OGILVIE GRANT, who died on July 26th, 1924, was well known as an active ornithologist and head of the Bird Room at the British Museum up to 1916, when he was suddenly struck down by paralysis and had since lived in retirement near Reading. To his intimate friends his loss will be keenly felt, for he was of an affectionate and generous nature, and though he has been missing from the ornithological world for so long, there are many in the large circle who knew him who have kept a warm corner in their hearts for him. He made enemies, too, for he was imbued with an ardent and combative spirit, and this trait frequently led him into arguments which were not always unaffected by personal feeling. Ogilvie Grant was born on March 25th, 1863, the second son of the Hon. G. H. E. Ogilvie Grant, his mother being a daughter of Sir William Gordon-Cumming. He was educated at Fettes, and in June, 1882, became an assistant in the Zoological Department of the British Museum, at first under Dr. Gunther in the fish section and in 1885 under Dr. Bowdler Sharpe in the bird room. In 1893 he became a first class Assistant and in 1913 was appointed Assistant Keeper of the Zoological Department. Ogilvie Grant wrote Volume XXII. (Game Birds) of the Catalogue of the Birds in the British Museum and parts of Volumes XVII. and XXVI. of the same great work, and Volume V. of the Catalogue
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British Birds – how it works
BB 2000 Ltd, the company that owns and publishes British Birds, is run by a board of directors, all of whom are volunteers. The company employs two full time staff – Roger Riddington is the journal’s editor while Hazel Jenner manages subscriptions and administration – and three part-time design/editorial staff.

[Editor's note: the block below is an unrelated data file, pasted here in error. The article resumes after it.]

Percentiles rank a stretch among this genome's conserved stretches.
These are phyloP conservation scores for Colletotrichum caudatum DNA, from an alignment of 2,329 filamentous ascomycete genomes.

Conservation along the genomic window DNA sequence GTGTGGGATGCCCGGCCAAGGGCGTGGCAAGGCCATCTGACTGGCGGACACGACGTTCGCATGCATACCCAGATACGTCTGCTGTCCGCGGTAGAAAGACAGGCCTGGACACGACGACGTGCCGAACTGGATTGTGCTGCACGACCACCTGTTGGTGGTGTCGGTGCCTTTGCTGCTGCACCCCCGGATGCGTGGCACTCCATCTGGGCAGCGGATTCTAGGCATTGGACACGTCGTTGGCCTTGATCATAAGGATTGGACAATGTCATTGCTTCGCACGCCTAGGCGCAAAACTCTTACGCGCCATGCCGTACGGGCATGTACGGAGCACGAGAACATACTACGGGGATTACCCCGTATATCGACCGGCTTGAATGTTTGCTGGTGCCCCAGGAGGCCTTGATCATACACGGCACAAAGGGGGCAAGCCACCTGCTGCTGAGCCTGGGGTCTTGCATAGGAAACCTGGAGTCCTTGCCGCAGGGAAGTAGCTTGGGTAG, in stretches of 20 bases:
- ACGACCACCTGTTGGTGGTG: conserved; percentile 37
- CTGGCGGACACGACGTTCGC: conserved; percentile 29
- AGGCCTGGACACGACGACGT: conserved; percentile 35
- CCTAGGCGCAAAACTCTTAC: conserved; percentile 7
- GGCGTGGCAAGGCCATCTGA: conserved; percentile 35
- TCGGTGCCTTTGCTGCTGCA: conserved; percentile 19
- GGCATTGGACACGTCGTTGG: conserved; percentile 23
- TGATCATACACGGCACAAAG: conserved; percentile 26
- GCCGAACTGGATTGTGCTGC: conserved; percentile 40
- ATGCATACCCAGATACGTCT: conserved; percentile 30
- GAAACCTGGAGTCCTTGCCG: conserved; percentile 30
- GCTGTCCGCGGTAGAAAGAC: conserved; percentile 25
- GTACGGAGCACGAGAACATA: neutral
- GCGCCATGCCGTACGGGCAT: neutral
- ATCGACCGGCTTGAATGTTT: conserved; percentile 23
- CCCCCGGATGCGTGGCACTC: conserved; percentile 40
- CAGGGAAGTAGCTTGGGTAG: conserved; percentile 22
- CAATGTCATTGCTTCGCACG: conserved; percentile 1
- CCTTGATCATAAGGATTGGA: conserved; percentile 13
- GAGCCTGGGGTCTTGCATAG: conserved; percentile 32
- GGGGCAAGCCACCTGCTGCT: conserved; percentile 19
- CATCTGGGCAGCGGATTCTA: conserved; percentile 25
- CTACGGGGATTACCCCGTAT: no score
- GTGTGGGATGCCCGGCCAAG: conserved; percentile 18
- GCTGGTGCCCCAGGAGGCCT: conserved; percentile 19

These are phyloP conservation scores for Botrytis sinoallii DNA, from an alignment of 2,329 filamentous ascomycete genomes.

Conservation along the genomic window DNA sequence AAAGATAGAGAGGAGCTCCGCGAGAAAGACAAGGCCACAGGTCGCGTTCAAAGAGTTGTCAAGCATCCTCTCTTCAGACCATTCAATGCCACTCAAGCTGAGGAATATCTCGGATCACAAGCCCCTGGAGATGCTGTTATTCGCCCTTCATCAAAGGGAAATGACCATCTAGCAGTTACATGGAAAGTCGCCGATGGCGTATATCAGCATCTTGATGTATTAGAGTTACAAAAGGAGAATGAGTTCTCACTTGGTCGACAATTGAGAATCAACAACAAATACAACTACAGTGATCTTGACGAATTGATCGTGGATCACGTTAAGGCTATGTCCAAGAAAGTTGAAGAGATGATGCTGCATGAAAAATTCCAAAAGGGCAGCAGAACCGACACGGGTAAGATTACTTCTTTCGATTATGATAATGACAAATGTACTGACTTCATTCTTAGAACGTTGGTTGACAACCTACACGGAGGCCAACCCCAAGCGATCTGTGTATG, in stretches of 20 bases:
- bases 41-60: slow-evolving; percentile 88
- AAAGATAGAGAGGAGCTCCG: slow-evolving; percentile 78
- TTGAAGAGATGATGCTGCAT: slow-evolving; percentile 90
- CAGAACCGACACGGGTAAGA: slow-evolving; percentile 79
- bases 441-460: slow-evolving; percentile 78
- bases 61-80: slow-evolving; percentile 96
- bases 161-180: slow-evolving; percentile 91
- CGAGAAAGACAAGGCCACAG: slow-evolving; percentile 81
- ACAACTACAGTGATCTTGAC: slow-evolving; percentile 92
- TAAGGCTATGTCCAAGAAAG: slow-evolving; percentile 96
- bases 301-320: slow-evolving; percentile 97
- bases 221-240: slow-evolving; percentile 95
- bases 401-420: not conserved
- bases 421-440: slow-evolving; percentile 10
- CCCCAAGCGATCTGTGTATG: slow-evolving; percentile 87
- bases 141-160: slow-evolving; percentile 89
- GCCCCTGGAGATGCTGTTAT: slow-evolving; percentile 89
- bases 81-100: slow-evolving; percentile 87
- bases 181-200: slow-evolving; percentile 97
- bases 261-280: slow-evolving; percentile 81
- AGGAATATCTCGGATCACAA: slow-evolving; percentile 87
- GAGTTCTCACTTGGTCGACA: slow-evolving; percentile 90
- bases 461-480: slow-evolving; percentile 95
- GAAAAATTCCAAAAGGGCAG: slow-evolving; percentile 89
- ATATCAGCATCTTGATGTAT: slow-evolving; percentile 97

The company is wholly owned by The British Birds Charitable Trust (BBCT, registered charity no. 1089422). Neither the company directors nor the trustees are paid for their services, providing their time and enthusiasm because they passionately believe in the value of BB. The Company is managed with a view to making a small profit which can be donated to the Trust to help fund its charitable work.
Over the past six years, this, combined with donations from other sources, has enabled the Trust to give almost £40,000 support to a variety of conservation and educational projects ranging from rat eradication on seabird islands to the study of cuckoo migration, as well as assisting young birders develop their interest.
A full list of projects is given here. The Trust is seeking to expand its charitable endeavours and would welcome donations from like-minded organisations and individuals.